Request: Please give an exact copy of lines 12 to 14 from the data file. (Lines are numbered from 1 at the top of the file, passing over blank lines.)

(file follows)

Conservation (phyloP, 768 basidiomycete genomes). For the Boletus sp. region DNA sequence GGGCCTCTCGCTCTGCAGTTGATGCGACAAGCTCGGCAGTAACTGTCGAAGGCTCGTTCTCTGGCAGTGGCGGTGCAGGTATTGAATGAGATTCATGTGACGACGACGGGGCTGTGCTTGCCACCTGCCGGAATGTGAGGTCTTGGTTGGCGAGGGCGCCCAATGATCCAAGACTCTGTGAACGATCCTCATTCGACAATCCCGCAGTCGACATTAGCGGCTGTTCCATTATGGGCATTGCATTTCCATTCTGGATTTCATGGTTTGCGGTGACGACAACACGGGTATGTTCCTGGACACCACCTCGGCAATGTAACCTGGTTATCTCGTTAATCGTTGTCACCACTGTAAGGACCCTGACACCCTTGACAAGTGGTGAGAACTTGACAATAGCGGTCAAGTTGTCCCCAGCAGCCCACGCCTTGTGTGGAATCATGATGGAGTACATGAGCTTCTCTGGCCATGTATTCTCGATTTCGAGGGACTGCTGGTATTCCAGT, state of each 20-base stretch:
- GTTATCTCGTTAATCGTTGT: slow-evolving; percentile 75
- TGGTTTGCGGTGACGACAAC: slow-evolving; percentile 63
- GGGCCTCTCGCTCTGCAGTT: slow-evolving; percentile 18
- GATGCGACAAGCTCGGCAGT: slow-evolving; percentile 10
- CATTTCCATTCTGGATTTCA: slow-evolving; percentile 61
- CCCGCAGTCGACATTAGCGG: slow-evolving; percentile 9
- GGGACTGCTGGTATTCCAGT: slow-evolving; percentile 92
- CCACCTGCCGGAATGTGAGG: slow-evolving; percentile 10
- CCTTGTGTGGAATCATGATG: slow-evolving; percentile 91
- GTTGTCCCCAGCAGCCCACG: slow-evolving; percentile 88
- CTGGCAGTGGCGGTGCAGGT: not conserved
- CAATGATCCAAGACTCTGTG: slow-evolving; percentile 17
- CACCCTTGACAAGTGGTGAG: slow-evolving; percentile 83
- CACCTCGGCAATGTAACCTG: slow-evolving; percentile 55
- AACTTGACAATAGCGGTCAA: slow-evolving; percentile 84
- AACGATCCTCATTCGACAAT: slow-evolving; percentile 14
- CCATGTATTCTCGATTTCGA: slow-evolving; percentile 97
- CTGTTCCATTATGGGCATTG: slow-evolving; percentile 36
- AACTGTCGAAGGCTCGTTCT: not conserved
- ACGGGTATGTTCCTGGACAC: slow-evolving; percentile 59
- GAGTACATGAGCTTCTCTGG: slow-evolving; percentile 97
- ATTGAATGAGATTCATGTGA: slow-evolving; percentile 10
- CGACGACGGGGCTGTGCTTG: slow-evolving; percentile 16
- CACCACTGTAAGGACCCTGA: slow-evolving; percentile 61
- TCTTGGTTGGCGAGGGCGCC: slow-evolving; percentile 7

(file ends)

- CTGGCAGTGGCGGTGCAGGT: not conserved
- CAATGATCCAAGACTCTGTG: slow-evolving; percentile 17
- CACCCTTGACAAGTGGTGAG: slow-evolving; percentile 83